I'm sure there's been work on other parts of the system as well. For example, I recall alerts being issued for single-track operations at Grand Red Line. I'm not an expert, but I would assume that, at worst, snow is a minor obstacle in the subway.

I'm not a loser without a day job like most of the posters here apparently, riding the train at mid-day. But being in construction, I know you can't work on metal safely in extreme cold and the bulk of construction work stops in the snow, that IS how it works charlie. If they were doing work it was emergency work, not routine work - most likely lubricating switches to keep them working, not track work.

[I'm not a loser without a day job like most of the posters here apparently, riding the train at mid-day.]

Maybe so, but of course that just goes to show that you don't know what you're talking about in this case.

As for stopping work in the snow - excepting a shower here and there, there hasn't been any fresh snow for several weeks. And you've perhaps noticed that snow accumulation is minimal on the North Side L tracks south of Wilson, for the very simple reason that there's nothing beneath the rail ties for it to accumulate on.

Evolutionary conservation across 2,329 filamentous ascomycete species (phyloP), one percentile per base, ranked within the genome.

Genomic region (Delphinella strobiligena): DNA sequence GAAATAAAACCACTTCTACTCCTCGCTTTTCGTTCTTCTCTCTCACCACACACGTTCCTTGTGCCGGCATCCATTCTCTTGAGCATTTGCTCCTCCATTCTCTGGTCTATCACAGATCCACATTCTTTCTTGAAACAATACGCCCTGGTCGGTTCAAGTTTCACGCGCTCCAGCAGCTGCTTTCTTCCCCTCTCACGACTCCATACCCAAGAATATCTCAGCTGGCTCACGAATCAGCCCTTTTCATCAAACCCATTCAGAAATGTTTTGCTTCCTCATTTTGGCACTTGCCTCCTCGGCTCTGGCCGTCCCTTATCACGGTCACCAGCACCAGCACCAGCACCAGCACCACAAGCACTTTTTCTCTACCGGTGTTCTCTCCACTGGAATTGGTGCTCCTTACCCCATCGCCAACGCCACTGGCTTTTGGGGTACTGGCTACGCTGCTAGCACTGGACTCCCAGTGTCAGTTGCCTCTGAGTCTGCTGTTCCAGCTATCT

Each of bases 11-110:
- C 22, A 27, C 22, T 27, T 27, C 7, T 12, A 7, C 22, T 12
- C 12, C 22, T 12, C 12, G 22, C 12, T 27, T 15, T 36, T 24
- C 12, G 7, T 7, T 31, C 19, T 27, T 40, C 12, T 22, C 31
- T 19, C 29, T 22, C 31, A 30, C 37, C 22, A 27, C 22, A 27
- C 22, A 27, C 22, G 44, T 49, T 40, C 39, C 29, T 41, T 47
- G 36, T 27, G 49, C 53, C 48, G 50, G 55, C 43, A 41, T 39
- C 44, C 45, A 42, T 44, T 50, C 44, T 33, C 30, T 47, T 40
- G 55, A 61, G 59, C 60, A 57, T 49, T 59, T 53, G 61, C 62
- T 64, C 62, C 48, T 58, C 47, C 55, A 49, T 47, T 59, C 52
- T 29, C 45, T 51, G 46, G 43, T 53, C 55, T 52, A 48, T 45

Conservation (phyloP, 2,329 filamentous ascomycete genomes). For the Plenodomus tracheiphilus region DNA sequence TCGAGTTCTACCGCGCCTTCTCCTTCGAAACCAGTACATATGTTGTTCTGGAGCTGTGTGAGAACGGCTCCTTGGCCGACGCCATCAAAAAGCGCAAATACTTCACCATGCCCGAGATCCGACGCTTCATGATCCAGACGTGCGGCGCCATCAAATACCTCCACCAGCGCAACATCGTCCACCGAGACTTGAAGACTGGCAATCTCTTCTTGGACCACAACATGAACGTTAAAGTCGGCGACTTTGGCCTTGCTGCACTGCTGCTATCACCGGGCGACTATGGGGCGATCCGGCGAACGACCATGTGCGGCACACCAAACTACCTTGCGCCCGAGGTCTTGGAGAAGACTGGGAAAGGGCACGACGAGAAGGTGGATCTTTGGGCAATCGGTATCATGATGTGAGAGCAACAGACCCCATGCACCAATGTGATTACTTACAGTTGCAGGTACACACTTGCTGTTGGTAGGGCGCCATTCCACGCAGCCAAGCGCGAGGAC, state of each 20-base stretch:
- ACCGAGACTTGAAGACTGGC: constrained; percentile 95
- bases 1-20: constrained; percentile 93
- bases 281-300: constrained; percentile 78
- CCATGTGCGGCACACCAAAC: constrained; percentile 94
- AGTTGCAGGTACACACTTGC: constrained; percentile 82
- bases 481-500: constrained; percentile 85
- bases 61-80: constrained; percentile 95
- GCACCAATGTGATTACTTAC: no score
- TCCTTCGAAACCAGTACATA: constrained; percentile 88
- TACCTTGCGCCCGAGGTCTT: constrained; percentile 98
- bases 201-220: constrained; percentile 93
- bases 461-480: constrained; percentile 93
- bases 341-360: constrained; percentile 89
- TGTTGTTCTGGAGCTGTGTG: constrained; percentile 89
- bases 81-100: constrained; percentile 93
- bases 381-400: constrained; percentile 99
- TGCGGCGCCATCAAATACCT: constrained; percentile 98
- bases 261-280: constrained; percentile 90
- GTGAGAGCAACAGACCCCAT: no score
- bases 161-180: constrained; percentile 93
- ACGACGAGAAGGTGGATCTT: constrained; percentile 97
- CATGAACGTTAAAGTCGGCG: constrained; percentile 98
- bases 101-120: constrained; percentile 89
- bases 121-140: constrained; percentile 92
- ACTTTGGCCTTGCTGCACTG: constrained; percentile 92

In other words: little snowfall + minimal accumulation = snow not an obstacle.

I don't understand how Daley can identify shovel-ready projects; the Olympics won't be here for another 6-7 years.

Have the C.T.A. buy high resolution security cameras.The grainy video of the Western Avenue suspect was pretty much useless in identifying him.

@ fg

Wow you sound like an asshole. But in the interest of serving you your own dish I would point out that those of us with white-collar jobs have computers at work and have the freedom to post throughout the day.

Basically, work has gone on for slow zones near Sheridan. They weren't lubricating switches every day for 5 hours for a week.

Especially since the only need for switches in that area is to reroute trains in order to do track work.